'Stolen' Renoir removed from sale
A Renoir painting, bought at a flea market in West Virginia, has been removed from auction amid concerns it was stolen from a Baltimore museum.
The tiny Paysage Bords de Seine was expected to go on sale on 29 September at the Potomack Company auction house.
However, newly discovered records have revealed it was loaned to the Baltimore Museum of Art in 1937, from where it was listed as stolen in 1951.
The auction house has postponed the sale "to ensure fairness and finality".
Earlier research by the Potomack Company indicated that the last record of the painting's ownership was understood to be in Paris in 1926, when it was bought by Herbert L May, then-husband of Saidie May.
But earlier this week, a Washington Post reporter, Ian Shapira, discovered it was loaned to the Baltimore Museum of Art by Ms May in 1937.
A further internal investigation of the Museum's art collection files found a loan record indicating that the Renoir painting was stolen in 1951, shortly after May's death. There was no evidence of a police report.
"Obviously, we take our responsibility for our collections and the things entrusted to us very seriously," the museum's director, Doreen Bolger told Mr Shapira. "We have to do more research and get to the bottom of the real story, and we're still in the midst of that process.
"We want the painting back," added Ms Bolger. "That painting was associated with her, and she's one of the most important donors in the museum. It was her decision that it would come to us."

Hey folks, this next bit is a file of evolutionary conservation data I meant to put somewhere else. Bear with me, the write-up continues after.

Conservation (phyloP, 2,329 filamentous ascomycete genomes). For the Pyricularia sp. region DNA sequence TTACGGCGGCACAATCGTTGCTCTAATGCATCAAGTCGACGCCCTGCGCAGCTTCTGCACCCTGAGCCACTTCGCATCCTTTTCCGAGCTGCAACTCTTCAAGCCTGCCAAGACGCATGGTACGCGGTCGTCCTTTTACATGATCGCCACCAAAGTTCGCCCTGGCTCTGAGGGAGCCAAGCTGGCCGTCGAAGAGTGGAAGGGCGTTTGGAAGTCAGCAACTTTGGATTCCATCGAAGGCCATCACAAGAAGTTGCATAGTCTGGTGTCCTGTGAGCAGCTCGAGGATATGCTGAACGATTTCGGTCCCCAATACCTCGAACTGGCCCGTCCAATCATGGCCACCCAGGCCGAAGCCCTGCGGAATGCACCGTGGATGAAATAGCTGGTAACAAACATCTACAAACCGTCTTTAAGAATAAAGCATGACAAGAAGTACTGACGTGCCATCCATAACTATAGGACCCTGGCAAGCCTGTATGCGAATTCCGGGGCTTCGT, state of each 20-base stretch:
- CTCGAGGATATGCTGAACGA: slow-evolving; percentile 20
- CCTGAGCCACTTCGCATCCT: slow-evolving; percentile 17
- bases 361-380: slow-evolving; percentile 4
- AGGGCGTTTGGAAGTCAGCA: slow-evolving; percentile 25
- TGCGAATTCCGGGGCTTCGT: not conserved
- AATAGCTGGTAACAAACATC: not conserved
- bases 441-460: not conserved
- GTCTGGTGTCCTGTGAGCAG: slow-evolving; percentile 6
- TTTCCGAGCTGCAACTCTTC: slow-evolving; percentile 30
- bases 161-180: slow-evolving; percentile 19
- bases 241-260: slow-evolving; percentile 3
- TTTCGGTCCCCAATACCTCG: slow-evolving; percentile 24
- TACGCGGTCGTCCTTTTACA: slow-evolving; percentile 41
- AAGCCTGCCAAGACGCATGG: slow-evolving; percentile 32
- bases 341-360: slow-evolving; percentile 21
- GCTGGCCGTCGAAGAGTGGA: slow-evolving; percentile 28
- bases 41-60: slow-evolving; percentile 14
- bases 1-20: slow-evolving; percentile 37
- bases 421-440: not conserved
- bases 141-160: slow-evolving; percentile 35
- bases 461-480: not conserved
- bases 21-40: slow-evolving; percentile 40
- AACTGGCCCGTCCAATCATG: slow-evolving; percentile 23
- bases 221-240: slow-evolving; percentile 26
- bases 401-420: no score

May, who has a wing named after her at the Baltimore museum, left her entire collection to the museum.
The Renoir surfaced in a box of bric-a-brac at a local flea market two years ago, in 2010. The owner paid just $7 (£4.30) for the contents - but did not know she had acquired a Renoir until she took it to be examined at the auction house, at the recommendation of her mother, this July.
With questions over its ownership and a federal investigation underway, the auction house made the decision to withdraw the painting from sale.
"Our objective in conducting a sale is always to ensure fairness and finality both for the consignor and for the buying public," said Elizabeth Wainstein, owner of The Potomack Company.
The painting, which measures 14 by 23 centimetres, was apparently painted for Renoir's mistress on a linen napkin at a restaurant on the banks of the River Seine. It is estimated to be worth $75,000 to $100,000 (£62,000).
"We would not sell the painting until we know the proper owner," she told The Washington Post. "We just need to the know the truth."